Asian countries have flourished in the early 21st century, but their rise may be prevented by a series of natural disasters caused by climate change.
After experiencing the prosperity of Europe in the 19th century and the global influence of the United States in the 20th century, the rise of Asia in the 21st century is more and more mentioned, which is regarded as the “Asian Century”.
Asia has more than half of the world’s population, rising from a low-income status to a middle-income status within a generation. Experts predict that by 2040, Asia is likely to generate more than 50% of global GDP, accounting for nearly 40% of global consumption.
However, at the beginning of the “Asian Century”, mankind is facing unprecedented challenges of climate change. Disasters caused by sea level rise and extreme weather pose a serious threat to Asian islands, coastal cities and tropical regions. Rising global temperatures also pose risks to food security, life expectancy and national economies.
In the past 20 years, Asia has experienced more climate disasters than in the last century. Scientists say this trend is related to global warming.
This proportion has increased rapidly since World War II, when economic and industrial activities were booming. According to data from the World Meteorological Organization, between 2000 and 2009, more than 3,500 natural disasters were recorded globally, almost five times the number 50 years ago.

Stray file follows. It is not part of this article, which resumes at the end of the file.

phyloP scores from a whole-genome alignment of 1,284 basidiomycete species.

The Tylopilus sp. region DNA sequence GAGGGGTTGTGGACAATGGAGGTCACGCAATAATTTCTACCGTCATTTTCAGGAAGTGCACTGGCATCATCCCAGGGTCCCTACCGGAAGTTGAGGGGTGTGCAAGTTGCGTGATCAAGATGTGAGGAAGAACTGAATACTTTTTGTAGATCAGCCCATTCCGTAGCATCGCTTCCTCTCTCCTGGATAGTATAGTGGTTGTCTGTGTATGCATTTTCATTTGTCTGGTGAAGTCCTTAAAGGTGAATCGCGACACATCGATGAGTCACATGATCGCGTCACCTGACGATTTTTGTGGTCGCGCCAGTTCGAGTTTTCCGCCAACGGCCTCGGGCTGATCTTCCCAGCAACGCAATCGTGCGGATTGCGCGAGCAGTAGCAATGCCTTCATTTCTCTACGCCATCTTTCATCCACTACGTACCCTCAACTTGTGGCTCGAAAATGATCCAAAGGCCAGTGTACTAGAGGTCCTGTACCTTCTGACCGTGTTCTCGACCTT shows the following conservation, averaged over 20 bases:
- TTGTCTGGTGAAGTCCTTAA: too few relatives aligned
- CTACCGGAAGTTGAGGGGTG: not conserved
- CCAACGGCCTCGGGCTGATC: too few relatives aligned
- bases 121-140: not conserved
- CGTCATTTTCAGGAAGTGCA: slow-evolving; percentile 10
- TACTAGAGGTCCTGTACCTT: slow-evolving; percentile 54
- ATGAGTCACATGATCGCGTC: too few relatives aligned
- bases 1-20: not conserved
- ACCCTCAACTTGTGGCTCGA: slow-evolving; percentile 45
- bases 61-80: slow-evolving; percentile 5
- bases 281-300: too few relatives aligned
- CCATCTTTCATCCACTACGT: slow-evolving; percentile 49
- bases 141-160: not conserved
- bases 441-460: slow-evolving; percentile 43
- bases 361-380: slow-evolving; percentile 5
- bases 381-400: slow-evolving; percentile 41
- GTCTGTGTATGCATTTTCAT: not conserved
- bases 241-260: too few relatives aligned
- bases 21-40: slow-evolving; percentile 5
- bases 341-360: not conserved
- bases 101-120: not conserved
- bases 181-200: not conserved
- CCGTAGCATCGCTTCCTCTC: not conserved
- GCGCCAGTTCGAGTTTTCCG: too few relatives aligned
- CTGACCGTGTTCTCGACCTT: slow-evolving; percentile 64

China is the country that suffers the most from floods, storms, landslides and droughts. Since 2000, nearly 500 disasters have occurred. Followed by India and the Philippines, there were 333 and 290 disasters respectively.
According to the World Meteorological Organization, floods are the most devastating economic disaster. It is estimated that China will lose 47 billion U.S. dollars due to floods in 1998. If the sea level rises by 0.2 meters, Guangzhou, the commercial center of southern China, may lose USD 13 million annually by 2050. The 2011 floods caused Thailand’s economic loss of approximately US$44 billion, which was the largest disaster loss in the past decade.
The Asian Development Bank (ADB) predicts that the fisheries sector in the region will be severely affected by rising temperatures that kill coral reefs. It is estimated that losses will reach 57.98 billion U.S. dollars by 2050, even if the world has achieved the goal of preventing global temperature rise without exceeding industrialization The front level is 1.5 degrees Celsius.
Global warming is also harmful to human health, as continued heat waves will cause more deaths, trigger droughts and reduce food supplies. Natural disasters have also created conditions to increase diseases such as diarrhea, and breed mosquito larvae that carry parasites that cause malaria and dengue fever.
The World Health Organization (WHO) stated that more than 150,000 people die from climate change every year and predicts that this number will increase by 250,000 people every year between 2030-2050.
According to the World Meteorological Organization, under such circumstances, it is estimated that by 2030, more than 64,000 people will die from heatstroke, malnutrition, malaria, dengue fever and diarrhea in Asia alone. Developing countries account for the majority of deaths related to natural disasters.